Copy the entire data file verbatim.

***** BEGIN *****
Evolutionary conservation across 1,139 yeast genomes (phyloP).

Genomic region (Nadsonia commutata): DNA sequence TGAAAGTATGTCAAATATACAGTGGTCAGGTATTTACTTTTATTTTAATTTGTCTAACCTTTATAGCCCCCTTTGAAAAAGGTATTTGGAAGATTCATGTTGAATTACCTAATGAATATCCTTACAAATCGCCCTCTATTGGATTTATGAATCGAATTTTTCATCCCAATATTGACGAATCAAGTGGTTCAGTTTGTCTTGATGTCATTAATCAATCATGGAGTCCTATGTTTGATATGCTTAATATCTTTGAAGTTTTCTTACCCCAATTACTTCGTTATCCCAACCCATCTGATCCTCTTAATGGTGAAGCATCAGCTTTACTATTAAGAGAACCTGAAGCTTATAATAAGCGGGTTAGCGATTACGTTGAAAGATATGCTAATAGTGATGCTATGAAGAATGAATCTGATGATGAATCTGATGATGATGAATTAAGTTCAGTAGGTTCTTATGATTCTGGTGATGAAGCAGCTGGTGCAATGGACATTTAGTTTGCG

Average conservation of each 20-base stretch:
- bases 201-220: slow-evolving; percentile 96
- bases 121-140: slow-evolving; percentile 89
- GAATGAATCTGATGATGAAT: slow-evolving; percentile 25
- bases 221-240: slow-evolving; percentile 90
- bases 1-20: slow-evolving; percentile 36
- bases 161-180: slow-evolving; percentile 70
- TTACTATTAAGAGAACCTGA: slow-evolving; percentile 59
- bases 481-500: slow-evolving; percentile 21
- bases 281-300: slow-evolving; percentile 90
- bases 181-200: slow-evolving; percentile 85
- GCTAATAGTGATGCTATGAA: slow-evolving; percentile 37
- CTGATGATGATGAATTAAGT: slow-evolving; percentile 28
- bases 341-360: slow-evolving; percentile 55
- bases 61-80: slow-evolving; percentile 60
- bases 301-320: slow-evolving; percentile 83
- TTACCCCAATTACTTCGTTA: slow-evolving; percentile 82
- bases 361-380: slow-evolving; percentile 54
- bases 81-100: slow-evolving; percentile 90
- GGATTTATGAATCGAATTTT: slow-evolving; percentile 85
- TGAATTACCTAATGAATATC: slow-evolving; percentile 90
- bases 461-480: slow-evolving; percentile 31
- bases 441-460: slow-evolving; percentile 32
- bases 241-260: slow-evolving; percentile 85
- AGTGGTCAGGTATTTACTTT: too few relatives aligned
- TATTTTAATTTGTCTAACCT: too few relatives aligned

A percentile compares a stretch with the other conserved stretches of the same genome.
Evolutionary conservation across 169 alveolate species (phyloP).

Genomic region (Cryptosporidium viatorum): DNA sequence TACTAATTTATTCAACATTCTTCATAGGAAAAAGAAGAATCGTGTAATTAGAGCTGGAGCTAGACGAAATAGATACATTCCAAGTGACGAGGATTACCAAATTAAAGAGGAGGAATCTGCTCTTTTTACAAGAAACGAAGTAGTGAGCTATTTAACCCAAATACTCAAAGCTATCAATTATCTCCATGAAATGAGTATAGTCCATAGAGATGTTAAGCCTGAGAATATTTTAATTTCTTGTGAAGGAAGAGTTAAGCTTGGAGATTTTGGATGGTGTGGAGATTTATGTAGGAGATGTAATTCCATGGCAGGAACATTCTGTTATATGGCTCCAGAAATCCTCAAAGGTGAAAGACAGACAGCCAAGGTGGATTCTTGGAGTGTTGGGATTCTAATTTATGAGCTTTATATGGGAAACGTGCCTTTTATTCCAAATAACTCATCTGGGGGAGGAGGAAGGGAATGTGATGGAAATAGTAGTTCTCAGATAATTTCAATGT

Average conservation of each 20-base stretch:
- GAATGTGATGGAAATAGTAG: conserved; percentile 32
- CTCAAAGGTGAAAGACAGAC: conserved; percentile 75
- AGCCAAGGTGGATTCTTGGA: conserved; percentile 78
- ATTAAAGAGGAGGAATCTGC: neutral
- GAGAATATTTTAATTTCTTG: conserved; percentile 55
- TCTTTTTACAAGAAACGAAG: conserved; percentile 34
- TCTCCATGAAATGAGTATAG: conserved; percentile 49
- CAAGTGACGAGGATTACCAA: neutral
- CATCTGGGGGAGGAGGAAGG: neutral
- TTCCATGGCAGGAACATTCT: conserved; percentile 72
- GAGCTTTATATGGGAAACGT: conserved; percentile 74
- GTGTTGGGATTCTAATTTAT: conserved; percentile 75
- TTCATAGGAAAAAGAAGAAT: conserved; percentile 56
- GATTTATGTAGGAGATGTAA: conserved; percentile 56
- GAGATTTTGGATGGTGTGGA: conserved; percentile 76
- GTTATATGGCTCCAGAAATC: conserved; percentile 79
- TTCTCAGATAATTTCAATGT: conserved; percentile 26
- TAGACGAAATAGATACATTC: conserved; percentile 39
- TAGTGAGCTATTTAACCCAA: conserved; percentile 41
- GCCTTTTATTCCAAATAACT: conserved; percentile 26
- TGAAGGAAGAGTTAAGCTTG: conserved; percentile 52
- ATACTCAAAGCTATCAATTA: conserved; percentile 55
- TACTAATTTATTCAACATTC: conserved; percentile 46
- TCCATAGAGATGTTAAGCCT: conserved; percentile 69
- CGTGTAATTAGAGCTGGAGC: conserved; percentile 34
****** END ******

Evolutionary conservation across 1,139 yeast genomes (phyloP).

Genomic region (Nadsonia commutata): DNA sequence TGAAAGTATGTCAAATATACAGTGGTCAGGTATTTACTTTTATTTTAATTTGTCTAACCTTTATAGCCCCCTTTGAAAAAGGTATTTGGAAGATTCATGTTGAATTACCTAATGAATATCCTTACAAATCGCCCTCTATTGGATTTATGAATCGAATTTTTCATCCCAATATTGACGAATCAAGTGGTTCAGTTTGTCTTGATGTCATTAATCAATCATGGAGTCCTATGTTTGATATGCTTAATATCTTTGAAGTTTTCTTACCCCAATTACTTCGTTATCCCAACCCATCTGATCCTCTTAATGGTGAAGCATCAGCTTTACTATTAAGAGAACCTGAAGCTTATAATAAGCGGGTTAGCGATTACGTTGAAAGATATGCTAATAGTGATGCTATGAAGAATGAATCTGATGATGAATCTGATGATGATGAATTAAGTTCAGTAGGTTCTTATGATTCTGGTGATGAAGCAGCTGGTGCAATGGACATTTAGTTTGCG

Average conservation of each 20-base stretch:
- bases 201-220: slow-evolving; percentile 96
- bases 121-140: slow-evolving; percentile 89
- GAATGAATCTGATGATGAAT: slow-evolving; percentile 25
- bases 221-240: slow-evolving; percentile 90
- bases 1-20: slow-evolving; percentile 36
- bases 161-180: slow-evolving; percentile 70
- TTACTATTAAGAGAACCTGA: slow-evolving; percentile 59
- bases 481-500: slow-evolving; percentile 21
- bases 281-300: slow-evolving; percentile 90
- bases 181-200: slow-evolving; percentile 85
- GCTAATAGTGATGCTATGAA: slow-evolving; percentile 37
- CTGATGATGATGAATTAAGT: slow-evolving; percentile 28
- bases 341-360: slow-evolving; percentile 55
- bases 61-80: slow-evolving; percentile 60
- bases 301-320: slow-evolving; percentile 83
- TTACCCCAATTACTTCGTTA: slow-evolving; percentile 82
- bases 361-380: slow-evolving; percentile 54
- bases 81-100: slow-evolving; percentile 90
- GGATTTATGAATCGAATTTT: slow-evolving; percentile 85
- TGAATTACCTAATGAATATC: slow-evolving; percentile 90
- bases 461-480: slow-evolving; percentile 31
- bases 441-460: slow-evolving; percentile 32
- bases 241-260: slow-evolving; percentile 85
- AGTGGTCAGGTATTTACTTT: too few relatives aligned
- TATTTTAATTTGTCTAACCT: too few relatives aligned

A percentile compares a stretch with the other conserved stretches of the same genome.
Evolutionary conservation across 169 alveolate species (phyloP).

Genomic region (Cryptosporidium viatorum): DNA sequence TACTAATTTATTCAACATTCTTCATAGGAAAAAGAAGAATCGTGTAATTAGAGCTGGAGCTAGACGAAATAGATACATTCCAAGTGACGAGGATTACCAAATTAAAGAGGAGGAATCTGCTCTTTTTACAAGAAACGAAGTAGTGAGCTATTTAACCCAAATACTCAAAGCTATCAATTATCTCCATGAAATGAGTATAGTCCATAGAGATGTTAAGCCTGAGAATATTTTAATTTCTTGTGAAGGAAGAGTTAAGCTTGGAGATTTTGGATGGTGTGGAGATTTATGTAGGAGATGTAATTCCATGGCAGGAACATTCTGTTATATGGCTCCAGAAATCCTCAAAGGTGAAAGACAGACAGCCAAGGTGGATTCTTGGAGTGTTGGGATTCTAATTTATGAGCTTTATATGGGAAACGTGCCTTTTATTCCAAATAACTCATCTGGGGGAGGAGGAAGGGAATGTGATGGAAATAGTAGTTCTCAGATAATTTCAATGT

Average conservation of each 20-base stretch:
- GAATGTGATGGAAATAGTAG: conserved; percentile 32
- CTCAAAGGTGAAAGACAGAC: conserved; percentile 75
- AGCCAAGGTGGATTCTTGGA: conserved; percentile 78
- ATTAAAGAGGAGGAATCTGC: neutral
- GAGAATATTTTAATTTCTTG: conserved; percentile 55
- TCTTTTTACAAGAAACGAAG: conserved; percentile 34
- TCTCCATGAAATGAGTATAG: conserved; percentile 49
- CAAGTGACGAGGATTACCAA: neutral
- CATCTGGGGGAGGAGGAAGG: neutral
- TTCCATGGCAGGAACATTCT: conserved; percentile 72
- GAGCTTTATATGGGAAACGT: conserved; percentile 74
- GTGTTGGGATTCTAATTTAT: conserved; percentile 75
- TTCATAGGAAAAAGAAGAAT: conserved; percentile 56
- GATTTATGTAGGAGATGTAA: conserved; percentile 56
- GAGATTTTGGATGGTGTGGA: conserved; percentile 76
- GTTATATGGCTCCAGAAATC: conserved; percentile 79
- TTCTCAGATAATTTCAATGT: conserved; percentile 26
- TAGACGAAATAGATACATTC: conserved; percentile 39
- TAGTGAGCTATTTAACCCAA: conserved; percentile 41
- GCCTTTTATTCCAAATAACT: conserved; percentile 26
- TGAAGGAAGAGTTAAGCTTG: conserved; percentile 52
- ATACTCAAAGCTATCAATTA: conserved; percentile 55
- TACTAATTTATTCAACATTC: conserved; percentile 46
- TCCATAGAGATGTTAAGCCT: conserved; percentile 69
- CGTGTAATTAGAGCTGGAGC: conserved; percentile 34